• If pain and rash occur near the eye (if left untreated, this infection can lead to permanent eye damage)
  • you are 60 years of age or older (this significantly increases your risk of complications)
  • If you or someone in your family has a weakened immune system (due to cancer, medications, or chronic illness)
  • If the rash is widespread and painful

How is shingles diagnosed?

Shingles (night burn) is usually diagnosed based on a history of pain on one side of your body, with the rash and blisters visible. Your doctor may also take a sample of tissue or blisters for examination in the laboratory ( biopsy ).

How is shingles treated?

There is no cure for shingles (night burn), but prompt treatment with prescription antiviral medications can speed recovery and reduce your risk of complications. These drugs include:

  • Acyclovir
  • Valacyclovir

Shingles can cause severe pain, so your doctor may also prescribe:

  • capsaicin topical patch
  • anticonvulsants such as gabapentin
  • Tricyclic antidepressants such as amitriptyline
  • Numbing agents, such as lidocaine, delivered through a cream, gel, spray, or skin patch
  • narcotic drugs such as codeine
  • An injection containing corticosteroids and local anesthetics

Shingles usually lasts for two to six weeks. Most people get shingles only once, but it’s possible to get it twice or more.

Remember, your doctor will decide which medicine to take and how.

How is shingles transmitted?

Taking a cool bath or applying a cool, wet compress to your blisters can help relieve itching and pain. You should also try to reduce the amount of stress in your life, if possible.

Ibrahim Saracoglu herbal solution for shingles

Can shingles be prevented?

Two vaccines can help prevent shingles (night burn). These are the chickenpox vaccine and the shingles vaccine.

chickenpox vaccine

The chickenpox vaccine (Varivax) has become a routine childhood vaccine to prevent chickenpox. The vaccine is also recommended for adults who have never had chickenpox. Although the vaccine does not guarantee that you will not get chickenpox or shingles, it can reduce your chances of complications and reduce the severity of the disease.

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Shingles Vaccine

People who want to get the shingles vaccine have two options: Zostavax and Shingrix.

Approved by the Food and Drug Administration (FDA) in 2006, Zostavax has been shown to protect against shingles for nearly five years. It is a live vaccine, usually given as a single injection in the upper arm.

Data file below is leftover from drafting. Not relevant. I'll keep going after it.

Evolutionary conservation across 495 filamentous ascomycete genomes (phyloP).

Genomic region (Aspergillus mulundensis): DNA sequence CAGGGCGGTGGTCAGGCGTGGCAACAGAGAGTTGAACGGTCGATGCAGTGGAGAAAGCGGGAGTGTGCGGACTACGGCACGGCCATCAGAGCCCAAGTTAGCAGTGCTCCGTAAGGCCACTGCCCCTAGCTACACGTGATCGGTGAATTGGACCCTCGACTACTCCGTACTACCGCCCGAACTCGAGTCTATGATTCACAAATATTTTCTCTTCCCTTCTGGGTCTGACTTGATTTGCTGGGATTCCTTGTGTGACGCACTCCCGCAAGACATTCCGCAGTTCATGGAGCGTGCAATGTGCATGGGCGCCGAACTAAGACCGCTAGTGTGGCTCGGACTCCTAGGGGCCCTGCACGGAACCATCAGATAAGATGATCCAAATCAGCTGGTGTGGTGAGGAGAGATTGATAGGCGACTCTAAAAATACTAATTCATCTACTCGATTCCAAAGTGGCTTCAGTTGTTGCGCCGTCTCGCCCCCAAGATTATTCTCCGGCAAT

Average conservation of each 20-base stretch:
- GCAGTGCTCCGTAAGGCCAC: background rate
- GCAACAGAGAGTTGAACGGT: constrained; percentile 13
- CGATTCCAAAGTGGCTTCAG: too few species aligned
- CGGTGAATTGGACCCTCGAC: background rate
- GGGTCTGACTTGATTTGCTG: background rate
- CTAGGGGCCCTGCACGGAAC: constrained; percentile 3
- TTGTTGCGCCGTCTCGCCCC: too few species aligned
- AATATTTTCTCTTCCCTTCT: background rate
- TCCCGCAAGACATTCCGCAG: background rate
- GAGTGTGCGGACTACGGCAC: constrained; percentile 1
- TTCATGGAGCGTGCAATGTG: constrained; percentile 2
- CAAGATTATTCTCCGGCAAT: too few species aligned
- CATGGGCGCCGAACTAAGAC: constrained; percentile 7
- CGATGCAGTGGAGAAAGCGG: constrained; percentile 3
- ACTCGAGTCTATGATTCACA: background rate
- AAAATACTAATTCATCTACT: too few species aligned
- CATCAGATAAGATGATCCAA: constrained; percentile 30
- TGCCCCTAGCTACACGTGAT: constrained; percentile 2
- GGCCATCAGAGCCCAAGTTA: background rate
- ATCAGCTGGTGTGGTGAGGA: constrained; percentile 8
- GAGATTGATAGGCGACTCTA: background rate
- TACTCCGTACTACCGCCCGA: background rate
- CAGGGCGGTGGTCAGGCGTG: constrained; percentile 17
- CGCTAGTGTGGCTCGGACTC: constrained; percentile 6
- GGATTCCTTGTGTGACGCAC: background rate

Shingrix was approved by the FDA in 2017 and is an alternative to Zostavax. Studies show that Shingrix provides protection against shingles for more than five years. It is a non-live vaccine made from a virus component and is given in two doses, with two to six months between doses.

Shingrix is ​​approved and recommended for people 50 years of age and older, including those who have taken Zostavax before. Zostavax is not recommended until age 60.

The most common side effects of both shingles vaccines are redness, pain, tenderness, swelling at the injection site, itching, and headaches.

As with the chickenpox vaccine, the shingles vaccine does not guarantee that you will not get shingles. However, this vaccine will likely reduce the course and severity of the disease and reduce your risk of postherpetic neuralgia .

The shingles vaccine is used only as a prevention strategy. It is not currently intended to treat people with the disease. You should talk to your doctor about which option is right for you.

Complications of shingles

Complications of shingles (night burn) may include:

  • Postherpetic neuralgia: For some people, shingles pain persists long after the blisters clear. This condition is known as postherpetic neuralgia and occurs when damaged nerve fibers send mixed and exaggerated pain messages from your skin to your brain.
  • Vision loss: Shingles in or around the eye ( ophthalmic shingles ) can cause painful eye infections that can cause vision loss.
  • Neurological problems: Depending on which nerves are affected, shingles can cause inflammation of the brain ( encephalitis ), facial paralysis, hearing or balance problems.
  • Skin infections: Bacterial skin infections can develop if shingles blisters are not treated properly.